Dear little one, I will never forget the day you were born. We were living abroad at the time, and everything felt a little foreign, except when they handed you to me, and I held you in my arms. I don't think I've ever really put you down since. I remember those dark nights in the hospital leaving the little bed intended for you empty and preferring to have you softly next to me. I remember the nurses being up in arms about it. I remember how I had to reassure them that you were my second baby and how my precious other had managed to survive in my care. I remember those moments together feeling as if I was holding part of me, part of my soul come to give me an new experience, a new kind of peace. Five years later I hold you in my heart. I feel your big heart everyday. When I think of you, I think of rainbows. You have a sweetness, an ease of loving and an openness that you came in with, and I overflow with joy as I see you growing up and experiencing the world. I know that havi

Out of Prison

A road you've known all of your life--you know every pothole, every turn--you can walk down it with your eyes closed. But it has changed, little by little you've begun to deconstruct it, dismantle parts of it, mostly the familiar parts you've tread upon all your life. You throw them to the wayside, piece after piece until you notice that the heavy parts of your road are gone. The dirt is soft underfoot, and you feel joy! After all, you've unearthed a path to peace. You plant a daisy in the earth, that you grumble should have never been covered by blacktop in the first place. You feel a deep parental love as you watch your daisy grow and bloom. You rest there blissed out with it until its beauty begins to fade, until it begins to die. Suddenly, you awaken (again), and find yourself sitting on a decimated path. You look for order in it, but all you see is the fact that you've destroyed it! You tell yourself that no order is good, to accept the choas, but you can only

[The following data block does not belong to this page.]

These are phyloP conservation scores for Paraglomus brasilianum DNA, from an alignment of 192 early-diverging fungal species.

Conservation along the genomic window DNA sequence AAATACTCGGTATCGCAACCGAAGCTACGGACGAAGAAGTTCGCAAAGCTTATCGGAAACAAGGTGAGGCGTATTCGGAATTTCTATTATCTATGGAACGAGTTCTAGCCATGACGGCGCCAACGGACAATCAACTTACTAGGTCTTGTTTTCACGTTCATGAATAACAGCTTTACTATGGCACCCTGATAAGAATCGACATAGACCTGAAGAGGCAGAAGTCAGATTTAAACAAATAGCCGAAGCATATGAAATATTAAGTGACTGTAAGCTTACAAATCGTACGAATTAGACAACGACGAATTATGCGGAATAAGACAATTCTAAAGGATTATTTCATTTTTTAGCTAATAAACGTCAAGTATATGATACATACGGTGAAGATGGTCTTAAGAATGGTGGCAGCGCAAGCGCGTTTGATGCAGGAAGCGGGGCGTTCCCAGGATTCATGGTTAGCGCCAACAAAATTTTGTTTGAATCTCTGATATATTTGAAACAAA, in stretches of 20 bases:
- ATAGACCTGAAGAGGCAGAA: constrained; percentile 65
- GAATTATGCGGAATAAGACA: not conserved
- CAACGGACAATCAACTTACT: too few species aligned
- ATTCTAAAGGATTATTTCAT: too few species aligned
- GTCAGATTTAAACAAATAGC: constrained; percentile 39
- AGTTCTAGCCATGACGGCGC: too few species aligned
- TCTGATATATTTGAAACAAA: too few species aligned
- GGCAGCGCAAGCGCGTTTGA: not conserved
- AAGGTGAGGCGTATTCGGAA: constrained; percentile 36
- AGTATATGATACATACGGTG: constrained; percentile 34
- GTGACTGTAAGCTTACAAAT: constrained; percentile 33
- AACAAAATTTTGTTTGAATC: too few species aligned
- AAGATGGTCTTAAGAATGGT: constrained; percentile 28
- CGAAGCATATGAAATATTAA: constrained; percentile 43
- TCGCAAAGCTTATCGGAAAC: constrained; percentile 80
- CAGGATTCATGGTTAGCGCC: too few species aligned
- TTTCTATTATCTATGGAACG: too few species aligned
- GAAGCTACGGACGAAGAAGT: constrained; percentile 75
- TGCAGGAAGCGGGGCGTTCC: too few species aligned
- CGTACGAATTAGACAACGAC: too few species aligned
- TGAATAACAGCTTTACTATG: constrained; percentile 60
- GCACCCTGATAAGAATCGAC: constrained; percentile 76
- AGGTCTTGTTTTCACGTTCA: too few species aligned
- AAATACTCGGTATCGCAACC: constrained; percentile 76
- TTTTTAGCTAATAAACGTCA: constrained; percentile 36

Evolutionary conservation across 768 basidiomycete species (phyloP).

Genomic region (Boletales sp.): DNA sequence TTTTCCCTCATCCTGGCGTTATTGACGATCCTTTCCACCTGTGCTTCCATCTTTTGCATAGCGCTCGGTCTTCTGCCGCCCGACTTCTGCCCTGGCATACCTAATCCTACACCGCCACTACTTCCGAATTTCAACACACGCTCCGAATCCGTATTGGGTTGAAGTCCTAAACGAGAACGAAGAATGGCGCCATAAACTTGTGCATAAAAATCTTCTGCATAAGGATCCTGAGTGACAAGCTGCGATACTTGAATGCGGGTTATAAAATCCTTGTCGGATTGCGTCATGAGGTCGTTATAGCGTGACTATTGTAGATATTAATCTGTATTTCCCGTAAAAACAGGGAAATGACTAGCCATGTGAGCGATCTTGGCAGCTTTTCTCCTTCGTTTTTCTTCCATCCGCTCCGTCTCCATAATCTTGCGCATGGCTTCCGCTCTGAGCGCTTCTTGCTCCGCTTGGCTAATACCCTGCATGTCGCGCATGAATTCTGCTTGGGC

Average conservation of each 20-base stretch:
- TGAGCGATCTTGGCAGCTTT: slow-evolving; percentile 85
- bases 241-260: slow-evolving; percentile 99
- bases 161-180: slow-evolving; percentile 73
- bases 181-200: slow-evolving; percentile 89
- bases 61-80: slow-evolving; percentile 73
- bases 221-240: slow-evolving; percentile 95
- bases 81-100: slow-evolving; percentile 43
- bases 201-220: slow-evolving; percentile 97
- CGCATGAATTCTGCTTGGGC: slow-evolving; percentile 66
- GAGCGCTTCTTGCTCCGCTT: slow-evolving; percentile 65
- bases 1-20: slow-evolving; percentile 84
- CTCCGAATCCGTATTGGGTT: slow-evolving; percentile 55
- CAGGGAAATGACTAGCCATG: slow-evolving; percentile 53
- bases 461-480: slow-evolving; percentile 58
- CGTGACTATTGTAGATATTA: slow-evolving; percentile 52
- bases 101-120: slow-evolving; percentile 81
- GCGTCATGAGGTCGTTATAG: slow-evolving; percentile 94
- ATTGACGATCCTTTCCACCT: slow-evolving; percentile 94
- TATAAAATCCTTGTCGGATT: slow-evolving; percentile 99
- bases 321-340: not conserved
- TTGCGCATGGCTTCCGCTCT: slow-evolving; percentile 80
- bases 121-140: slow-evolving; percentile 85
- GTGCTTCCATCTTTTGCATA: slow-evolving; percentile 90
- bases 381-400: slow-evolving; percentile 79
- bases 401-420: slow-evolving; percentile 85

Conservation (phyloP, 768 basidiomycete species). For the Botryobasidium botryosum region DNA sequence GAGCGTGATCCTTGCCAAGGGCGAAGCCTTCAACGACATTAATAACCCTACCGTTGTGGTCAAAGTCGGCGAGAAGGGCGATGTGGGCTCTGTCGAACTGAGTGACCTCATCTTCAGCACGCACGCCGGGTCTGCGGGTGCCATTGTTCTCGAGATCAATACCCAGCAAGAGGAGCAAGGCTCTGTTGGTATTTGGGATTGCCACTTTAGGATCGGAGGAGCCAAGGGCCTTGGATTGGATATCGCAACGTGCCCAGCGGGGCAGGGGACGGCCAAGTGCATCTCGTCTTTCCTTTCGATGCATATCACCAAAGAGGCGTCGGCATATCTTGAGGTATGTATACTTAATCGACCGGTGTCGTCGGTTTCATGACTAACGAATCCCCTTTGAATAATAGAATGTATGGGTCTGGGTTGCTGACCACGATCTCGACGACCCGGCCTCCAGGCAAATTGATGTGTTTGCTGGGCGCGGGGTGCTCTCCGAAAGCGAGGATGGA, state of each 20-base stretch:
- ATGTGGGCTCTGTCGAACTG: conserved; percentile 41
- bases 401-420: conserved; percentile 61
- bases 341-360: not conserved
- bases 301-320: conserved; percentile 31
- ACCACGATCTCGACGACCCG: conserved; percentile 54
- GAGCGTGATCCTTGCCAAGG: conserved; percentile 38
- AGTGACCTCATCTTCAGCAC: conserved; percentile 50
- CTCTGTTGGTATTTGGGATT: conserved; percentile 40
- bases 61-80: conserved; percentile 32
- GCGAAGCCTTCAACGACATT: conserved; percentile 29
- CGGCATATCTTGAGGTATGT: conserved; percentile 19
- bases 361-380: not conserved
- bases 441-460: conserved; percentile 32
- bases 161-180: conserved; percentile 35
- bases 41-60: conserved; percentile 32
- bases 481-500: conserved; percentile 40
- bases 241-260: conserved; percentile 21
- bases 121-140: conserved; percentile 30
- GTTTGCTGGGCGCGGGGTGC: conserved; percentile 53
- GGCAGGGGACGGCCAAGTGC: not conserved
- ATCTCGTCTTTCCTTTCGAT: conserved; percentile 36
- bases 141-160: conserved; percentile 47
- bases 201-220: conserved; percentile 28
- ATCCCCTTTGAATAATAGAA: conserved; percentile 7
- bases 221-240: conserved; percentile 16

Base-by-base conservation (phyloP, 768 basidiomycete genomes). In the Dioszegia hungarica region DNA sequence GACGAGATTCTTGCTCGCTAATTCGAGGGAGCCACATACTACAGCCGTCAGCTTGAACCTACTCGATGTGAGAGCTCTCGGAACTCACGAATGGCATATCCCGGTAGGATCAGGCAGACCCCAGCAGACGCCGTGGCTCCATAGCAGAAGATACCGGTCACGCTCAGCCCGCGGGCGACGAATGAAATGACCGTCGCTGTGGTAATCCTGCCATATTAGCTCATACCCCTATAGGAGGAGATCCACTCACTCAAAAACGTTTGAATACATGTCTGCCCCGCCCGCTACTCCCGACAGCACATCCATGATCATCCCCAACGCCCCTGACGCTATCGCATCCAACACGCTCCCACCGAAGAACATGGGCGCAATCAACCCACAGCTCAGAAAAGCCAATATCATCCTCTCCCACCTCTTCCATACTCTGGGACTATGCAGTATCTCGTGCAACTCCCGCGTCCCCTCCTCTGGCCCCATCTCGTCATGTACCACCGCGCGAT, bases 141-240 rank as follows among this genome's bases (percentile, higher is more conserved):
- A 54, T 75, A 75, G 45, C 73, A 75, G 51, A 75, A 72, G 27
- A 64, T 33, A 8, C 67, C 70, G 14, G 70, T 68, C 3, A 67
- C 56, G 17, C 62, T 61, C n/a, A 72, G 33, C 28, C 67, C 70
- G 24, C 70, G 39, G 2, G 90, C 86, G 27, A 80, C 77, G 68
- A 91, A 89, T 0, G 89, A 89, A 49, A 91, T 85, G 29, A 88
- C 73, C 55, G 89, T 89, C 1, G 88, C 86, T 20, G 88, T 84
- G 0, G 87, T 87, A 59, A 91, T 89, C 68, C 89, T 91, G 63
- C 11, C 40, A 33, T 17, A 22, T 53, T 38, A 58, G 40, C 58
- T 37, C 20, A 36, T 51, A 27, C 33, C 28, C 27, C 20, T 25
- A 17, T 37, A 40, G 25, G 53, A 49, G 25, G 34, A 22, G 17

La la la la la la, la la la la la (To Smurf's Tune)

There is always release. There is always contraction. There is always contraction. There is always release. I believe this is all I need to say. Anything more is just a story--but I like story. What I know is that EVERY time I think I am riding pretty, it ends! Whenever I say that I really understand something or that I've found the way , the rug is swept out from under me. It is as if some force is actually intent on setting me free from ANY attachments, so, that I might truly be free--so that I might actually lighten it up--so that I might actually have the experience of really seeing the beauty of what is right in front of me--like my little girls. Oh how lovely it is when I can see them and laugh with them. They look different, and honestly, I wonder how I could have moments when I actually do not see how enchanting they are--moments when all I can see are the threat of legions of toys strewn around the house, and dirty sinks and toilets--and how many times a day can a little